Swiss Chocolate Vs. Belgian Chocolate: What's The Difference?

Chocolate... it's one of those foods that people crave and dream about. It's rich, it's creamy, it's sweet. Decadent chocolate recipes like this flourless chocolate torte can elicit so many feelings all at once like, joy, longing, and intrigue. Chocolate is eaten in celebration, for romance, and even for comfort during hard times. Whether it's hot chocolate in the winter, or chocolate ice cream in the summer, chocolate makes sure you're thinking about it long after you've finished eating.

Some of the best chocolate in the world comes from Europe and there are two countries that consistently rank near the top — Switzerland and Belgium. When it comes to determining which chocolate is superior, of course, that's subjective; it mostly comes down to personal preference. But there are differences between these two types of chocolate, and they're primarily a result of each country's history and the techniques use to make this decadent treat.

Belgium's history with chocolate is complicated

According to Culture Trip, Belgium might have introduced Switzerland to chocolate. The story goes that in 1697, the Mayor of Zurich, Heinrich Escher visited Brussels and was served a cup of hot chocolate and loved it. At that time in history, chocolate was reserved for nobility and Escher was such a fan that he brought the recipe back to his home country of Switzerland. 

Later, Belgium became a major trader of chocolate after brutally colonizing the Congo, killing millions and taking control of a large supply of high-quality cocoa in the area, per Pilot Guides. This gave Belgium a strong foothold in the world's chocolate market. Even today, Belgium maintains its cocoa importing connections to the area, which is now war-torn Angola.

Belgium takes its chocolate seriously and has insisted on high standards for centuries. In 1884, laws were passed in Belgium protecting Belgian chocolate by stating that it must be made with a minimum of 35% cocoa, per The Real World, so Belgian chocolate is often considered to be darker, richer, and have stronger aromas than other types of chocolate. Belgians also insist on quality and tradition. Most Belgian chocolate is made in small chocolate shops using only high-quality ingredients and recipes that haven't changed much in over a century. Their raw materials are also delivered in heated trucks to retain quality and aroma, according to Crystal Chocolatier.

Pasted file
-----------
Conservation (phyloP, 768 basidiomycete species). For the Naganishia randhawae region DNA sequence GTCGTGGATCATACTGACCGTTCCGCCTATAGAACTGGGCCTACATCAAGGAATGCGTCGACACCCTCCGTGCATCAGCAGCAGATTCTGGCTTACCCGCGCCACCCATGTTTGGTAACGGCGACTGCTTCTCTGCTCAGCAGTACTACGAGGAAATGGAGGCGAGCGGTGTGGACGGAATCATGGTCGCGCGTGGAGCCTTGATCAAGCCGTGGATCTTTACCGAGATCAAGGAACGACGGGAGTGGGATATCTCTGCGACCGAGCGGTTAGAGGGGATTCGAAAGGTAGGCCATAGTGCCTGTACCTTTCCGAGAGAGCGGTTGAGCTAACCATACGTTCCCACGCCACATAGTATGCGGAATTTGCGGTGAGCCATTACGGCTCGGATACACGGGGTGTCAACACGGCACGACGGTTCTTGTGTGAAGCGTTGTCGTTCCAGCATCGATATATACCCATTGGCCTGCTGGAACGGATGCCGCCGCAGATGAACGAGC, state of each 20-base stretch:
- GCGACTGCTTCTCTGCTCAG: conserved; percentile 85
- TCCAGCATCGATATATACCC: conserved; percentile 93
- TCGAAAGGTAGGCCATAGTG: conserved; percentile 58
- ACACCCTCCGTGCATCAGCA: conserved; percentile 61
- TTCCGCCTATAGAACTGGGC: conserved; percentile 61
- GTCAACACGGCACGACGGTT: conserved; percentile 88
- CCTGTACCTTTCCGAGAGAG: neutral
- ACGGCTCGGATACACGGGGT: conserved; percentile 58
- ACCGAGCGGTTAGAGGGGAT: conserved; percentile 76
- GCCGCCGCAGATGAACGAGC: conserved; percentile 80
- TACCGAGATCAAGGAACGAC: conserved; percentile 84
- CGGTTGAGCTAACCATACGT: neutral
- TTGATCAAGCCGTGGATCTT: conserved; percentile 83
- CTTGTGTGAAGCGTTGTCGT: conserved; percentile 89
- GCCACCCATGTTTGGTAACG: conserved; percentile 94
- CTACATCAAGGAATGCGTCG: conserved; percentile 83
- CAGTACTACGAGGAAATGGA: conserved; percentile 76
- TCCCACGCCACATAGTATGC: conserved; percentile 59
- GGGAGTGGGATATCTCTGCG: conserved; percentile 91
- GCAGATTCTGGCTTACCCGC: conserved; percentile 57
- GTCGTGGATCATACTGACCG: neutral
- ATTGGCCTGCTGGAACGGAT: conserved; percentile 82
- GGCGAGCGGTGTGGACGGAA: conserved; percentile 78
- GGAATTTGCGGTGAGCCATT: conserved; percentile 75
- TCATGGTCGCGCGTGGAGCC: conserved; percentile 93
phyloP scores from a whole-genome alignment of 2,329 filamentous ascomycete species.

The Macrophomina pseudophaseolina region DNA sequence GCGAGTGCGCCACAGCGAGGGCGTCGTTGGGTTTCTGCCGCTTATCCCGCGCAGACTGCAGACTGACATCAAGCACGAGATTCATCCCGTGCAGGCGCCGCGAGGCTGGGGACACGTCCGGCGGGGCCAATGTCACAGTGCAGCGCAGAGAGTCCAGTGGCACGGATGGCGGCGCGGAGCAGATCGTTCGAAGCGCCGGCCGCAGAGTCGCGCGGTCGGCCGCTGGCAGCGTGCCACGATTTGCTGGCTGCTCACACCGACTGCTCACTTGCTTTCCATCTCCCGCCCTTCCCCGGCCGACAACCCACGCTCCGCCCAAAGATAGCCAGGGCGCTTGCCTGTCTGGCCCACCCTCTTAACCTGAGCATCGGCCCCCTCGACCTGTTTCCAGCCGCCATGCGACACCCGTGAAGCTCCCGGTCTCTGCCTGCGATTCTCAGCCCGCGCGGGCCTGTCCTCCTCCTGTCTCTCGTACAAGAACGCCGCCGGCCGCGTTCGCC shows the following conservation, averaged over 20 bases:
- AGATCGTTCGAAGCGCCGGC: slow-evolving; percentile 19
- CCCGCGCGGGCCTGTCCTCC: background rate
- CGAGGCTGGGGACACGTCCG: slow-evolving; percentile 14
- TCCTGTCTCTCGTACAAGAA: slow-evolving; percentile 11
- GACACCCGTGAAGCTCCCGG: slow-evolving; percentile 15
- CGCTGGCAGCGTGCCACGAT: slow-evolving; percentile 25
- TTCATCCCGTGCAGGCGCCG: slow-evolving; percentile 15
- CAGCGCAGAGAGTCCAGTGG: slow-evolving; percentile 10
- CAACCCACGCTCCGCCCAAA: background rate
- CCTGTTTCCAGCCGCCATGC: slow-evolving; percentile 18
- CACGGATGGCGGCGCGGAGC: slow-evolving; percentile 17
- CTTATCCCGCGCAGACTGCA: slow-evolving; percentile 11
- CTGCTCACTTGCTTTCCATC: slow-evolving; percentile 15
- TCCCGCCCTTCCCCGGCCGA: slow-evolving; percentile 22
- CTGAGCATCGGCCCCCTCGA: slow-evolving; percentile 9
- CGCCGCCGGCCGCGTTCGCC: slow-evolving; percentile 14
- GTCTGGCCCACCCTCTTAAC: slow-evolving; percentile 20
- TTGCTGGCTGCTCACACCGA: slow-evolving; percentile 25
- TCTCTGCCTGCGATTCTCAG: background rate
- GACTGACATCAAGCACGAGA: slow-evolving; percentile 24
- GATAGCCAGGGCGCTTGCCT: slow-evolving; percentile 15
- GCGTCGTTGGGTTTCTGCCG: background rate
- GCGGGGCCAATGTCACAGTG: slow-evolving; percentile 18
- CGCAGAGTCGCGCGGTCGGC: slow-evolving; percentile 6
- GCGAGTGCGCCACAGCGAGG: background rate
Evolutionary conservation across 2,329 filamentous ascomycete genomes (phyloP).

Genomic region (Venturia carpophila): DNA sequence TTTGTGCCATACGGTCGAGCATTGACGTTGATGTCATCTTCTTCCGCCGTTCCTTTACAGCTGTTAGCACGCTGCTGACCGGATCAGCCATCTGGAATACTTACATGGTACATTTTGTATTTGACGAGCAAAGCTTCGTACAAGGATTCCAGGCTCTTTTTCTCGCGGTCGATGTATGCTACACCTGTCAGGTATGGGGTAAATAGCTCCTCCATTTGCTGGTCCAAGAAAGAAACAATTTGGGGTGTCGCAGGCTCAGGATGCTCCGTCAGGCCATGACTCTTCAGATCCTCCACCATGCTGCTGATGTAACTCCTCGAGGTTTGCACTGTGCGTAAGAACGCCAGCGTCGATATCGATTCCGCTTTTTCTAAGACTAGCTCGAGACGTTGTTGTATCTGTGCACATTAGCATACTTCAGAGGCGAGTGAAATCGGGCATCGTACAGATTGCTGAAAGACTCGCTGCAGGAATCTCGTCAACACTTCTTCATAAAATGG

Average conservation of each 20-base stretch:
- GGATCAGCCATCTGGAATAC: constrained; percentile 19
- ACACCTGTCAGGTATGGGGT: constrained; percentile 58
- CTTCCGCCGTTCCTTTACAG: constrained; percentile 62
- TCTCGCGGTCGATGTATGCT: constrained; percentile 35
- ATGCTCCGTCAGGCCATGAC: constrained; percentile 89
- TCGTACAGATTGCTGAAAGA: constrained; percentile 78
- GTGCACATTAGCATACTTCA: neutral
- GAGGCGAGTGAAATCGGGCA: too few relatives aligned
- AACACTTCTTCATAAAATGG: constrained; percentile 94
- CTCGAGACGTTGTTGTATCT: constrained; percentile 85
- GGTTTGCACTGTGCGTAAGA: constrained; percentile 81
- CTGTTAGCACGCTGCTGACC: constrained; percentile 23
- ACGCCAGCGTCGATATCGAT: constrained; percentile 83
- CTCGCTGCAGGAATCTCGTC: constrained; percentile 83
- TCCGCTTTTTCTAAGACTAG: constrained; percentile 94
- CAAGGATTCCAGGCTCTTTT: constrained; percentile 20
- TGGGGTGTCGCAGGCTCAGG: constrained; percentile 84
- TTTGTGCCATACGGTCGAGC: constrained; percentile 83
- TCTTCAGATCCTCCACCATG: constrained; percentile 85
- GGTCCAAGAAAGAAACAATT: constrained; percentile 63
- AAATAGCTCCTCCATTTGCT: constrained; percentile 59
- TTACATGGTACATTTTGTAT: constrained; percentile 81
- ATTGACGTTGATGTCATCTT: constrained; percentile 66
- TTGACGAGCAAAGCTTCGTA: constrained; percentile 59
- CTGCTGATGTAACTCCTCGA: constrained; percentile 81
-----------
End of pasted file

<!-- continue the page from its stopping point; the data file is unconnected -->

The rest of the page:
The Swiss focus on texture and process

According to The Culture Trip, during the 17th century, Switzerland began producing chocolate at its southern border with Italy. The country's first chocolate factory opened in 1819 in the town of Vevey, and many others sprung up around the area soon after.  According to The American Museum of National History Blog, Rudolph Lindt invented the chocolate conche in 1879. The machine (named due to its shell-like shape) uses large stone rollers to mix and add air to the melted chocolate, which helps develop the flavor, color, and consistency of the chocolate. It also gives it that melt-in-your-mouth quality that Swiss chocolate is known for.

After Lindt invented conching, many other Swiss chocolate makers continued to innovate. In 1867, chocolatier Daniel Peter experimented with his chocolate by adding milk powder made by his friend Henri Nestlé, creating the very first milk chocolate (per The Culture Trip). And in 1908, Theodore Tobler experimented further by adding nougat, almonds, and honey to milk chocolate. He then formed the chocolate into a triangular shape, creating the very first Toblerone bar. Today, Swiss chocolate is known around the world for its creamy texture and sweet flavor.